Sunday, January 18, 2015

The Maze Runner

A thinly-veiled sci-fi version of Lord of the Flies, The Maze Runner (based on the novel by James Dashner) casts Dylan O'Brien as the newest member of a group of children abducted and forced to live in a small wooded clearing in the middle of a vast and deadly maze. Despite the rules against him entering the maze, Thomas (O'Brien) is drawn to it as his actions will have sever repercussions for both himself and the entire community.

By far, the most interesting character of the movie is the maze itself, and the scenes outside the gigantic moving and changing monstrosity suffer as they lose what little magic the film has to work with. The more Thomas remembers about his life and the maze itself the more the film struggles as the answers provided by the movie's plot are far less interesting than the mystery itself. Pulling back in what is meant to be an epic Dark City style reveal, The Maze Runner flounders at its climatic moment foreshadowing what will be its inevitable sequel.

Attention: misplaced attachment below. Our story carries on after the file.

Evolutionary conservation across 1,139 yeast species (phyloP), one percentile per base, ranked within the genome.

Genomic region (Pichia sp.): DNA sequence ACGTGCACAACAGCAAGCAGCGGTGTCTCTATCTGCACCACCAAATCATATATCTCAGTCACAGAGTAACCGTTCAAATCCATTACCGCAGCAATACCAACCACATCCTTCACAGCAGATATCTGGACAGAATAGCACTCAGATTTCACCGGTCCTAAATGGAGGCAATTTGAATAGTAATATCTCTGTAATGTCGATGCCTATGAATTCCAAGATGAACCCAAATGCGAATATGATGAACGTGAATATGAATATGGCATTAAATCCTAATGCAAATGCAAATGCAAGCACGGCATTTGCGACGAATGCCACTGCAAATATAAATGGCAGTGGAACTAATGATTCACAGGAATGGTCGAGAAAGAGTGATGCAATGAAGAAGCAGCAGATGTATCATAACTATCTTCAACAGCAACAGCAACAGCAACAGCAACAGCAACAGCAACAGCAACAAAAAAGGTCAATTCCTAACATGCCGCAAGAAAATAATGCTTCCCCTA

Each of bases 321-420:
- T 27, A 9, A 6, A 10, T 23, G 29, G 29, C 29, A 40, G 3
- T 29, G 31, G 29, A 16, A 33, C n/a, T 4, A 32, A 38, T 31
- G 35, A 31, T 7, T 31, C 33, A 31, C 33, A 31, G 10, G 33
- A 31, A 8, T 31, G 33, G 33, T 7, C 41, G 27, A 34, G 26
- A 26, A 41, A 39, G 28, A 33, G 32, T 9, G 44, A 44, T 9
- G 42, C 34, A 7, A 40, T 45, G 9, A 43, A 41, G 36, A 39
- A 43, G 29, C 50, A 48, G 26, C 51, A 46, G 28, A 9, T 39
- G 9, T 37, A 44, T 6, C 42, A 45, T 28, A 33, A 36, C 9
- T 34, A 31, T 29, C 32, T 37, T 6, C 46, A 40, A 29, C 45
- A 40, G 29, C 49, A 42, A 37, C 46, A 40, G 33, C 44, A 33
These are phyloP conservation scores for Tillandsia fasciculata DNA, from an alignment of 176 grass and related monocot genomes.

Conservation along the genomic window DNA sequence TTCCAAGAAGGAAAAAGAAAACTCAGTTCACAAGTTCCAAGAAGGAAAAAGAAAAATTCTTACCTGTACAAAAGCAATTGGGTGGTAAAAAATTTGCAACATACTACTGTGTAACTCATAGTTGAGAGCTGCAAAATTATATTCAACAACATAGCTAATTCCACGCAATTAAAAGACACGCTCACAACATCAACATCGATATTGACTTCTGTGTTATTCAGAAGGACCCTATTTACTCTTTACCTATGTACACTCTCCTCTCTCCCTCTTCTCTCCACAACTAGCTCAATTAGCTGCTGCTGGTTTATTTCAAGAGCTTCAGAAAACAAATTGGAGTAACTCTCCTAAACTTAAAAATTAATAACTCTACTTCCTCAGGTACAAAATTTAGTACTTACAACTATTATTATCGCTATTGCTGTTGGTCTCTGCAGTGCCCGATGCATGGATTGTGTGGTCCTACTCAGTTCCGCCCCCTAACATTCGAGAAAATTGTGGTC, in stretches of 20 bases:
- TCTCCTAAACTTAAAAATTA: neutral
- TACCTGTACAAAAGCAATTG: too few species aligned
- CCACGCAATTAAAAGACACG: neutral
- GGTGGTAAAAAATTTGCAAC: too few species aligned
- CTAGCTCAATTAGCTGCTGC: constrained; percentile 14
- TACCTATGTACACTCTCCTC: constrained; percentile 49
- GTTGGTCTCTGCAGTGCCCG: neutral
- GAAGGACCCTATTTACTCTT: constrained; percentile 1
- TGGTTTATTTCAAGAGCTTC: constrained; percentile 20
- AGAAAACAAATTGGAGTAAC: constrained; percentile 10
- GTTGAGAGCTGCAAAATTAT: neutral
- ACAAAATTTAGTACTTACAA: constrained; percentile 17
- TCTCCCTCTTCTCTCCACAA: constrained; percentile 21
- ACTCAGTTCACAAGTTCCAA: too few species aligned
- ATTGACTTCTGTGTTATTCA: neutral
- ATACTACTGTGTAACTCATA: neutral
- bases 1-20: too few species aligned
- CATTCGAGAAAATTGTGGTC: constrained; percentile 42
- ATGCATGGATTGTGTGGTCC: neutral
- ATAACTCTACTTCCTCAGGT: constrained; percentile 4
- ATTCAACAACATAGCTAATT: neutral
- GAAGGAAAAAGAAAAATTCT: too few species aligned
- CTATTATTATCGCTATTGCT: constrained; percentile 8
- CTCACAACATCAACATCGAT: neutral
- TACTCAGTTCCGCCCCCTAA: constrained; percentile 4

Offering the same kinds of (tired) themes of most youth fiction recently adapted into film, The Maze Runner has passable (but hardly memorable) performances. Its strength lies not within its plot or characters (even the evil robotic plague death spiders are pretty damn goofy when examined in detail) but its special effects and post-apocalyptic setting. The final scene reveals the truth about the maze and the characters' captivity paving the way for the children to be further fucked with later this Fall in The Maze Runner: Scorch Trials. The result is an equally diverting and disappointing film with an intriguing set-up and troubling rationale that [SPOILERS], like much of the film, makes less and less sense the more you think about it as the bizarre gigantic moving maze with killer robot spiders is a ludicrous training ground for a life that will resemble anything but the world they have been trained to survive once the children move on [SPOILERS].

Available on both Blu-ray and DVD, extras include commentary by screenwriter T.S. Nowlin and director Wes Ball, deleted scenes, galleries, a gag reel, and featureetes on the making of the film and Chuck (Blake Cooper). The Blu-ray also includes DVD and digital copies of the film.

[20th Century Fox, Blu-ray $39.99 / DVD $29.98]

No comments: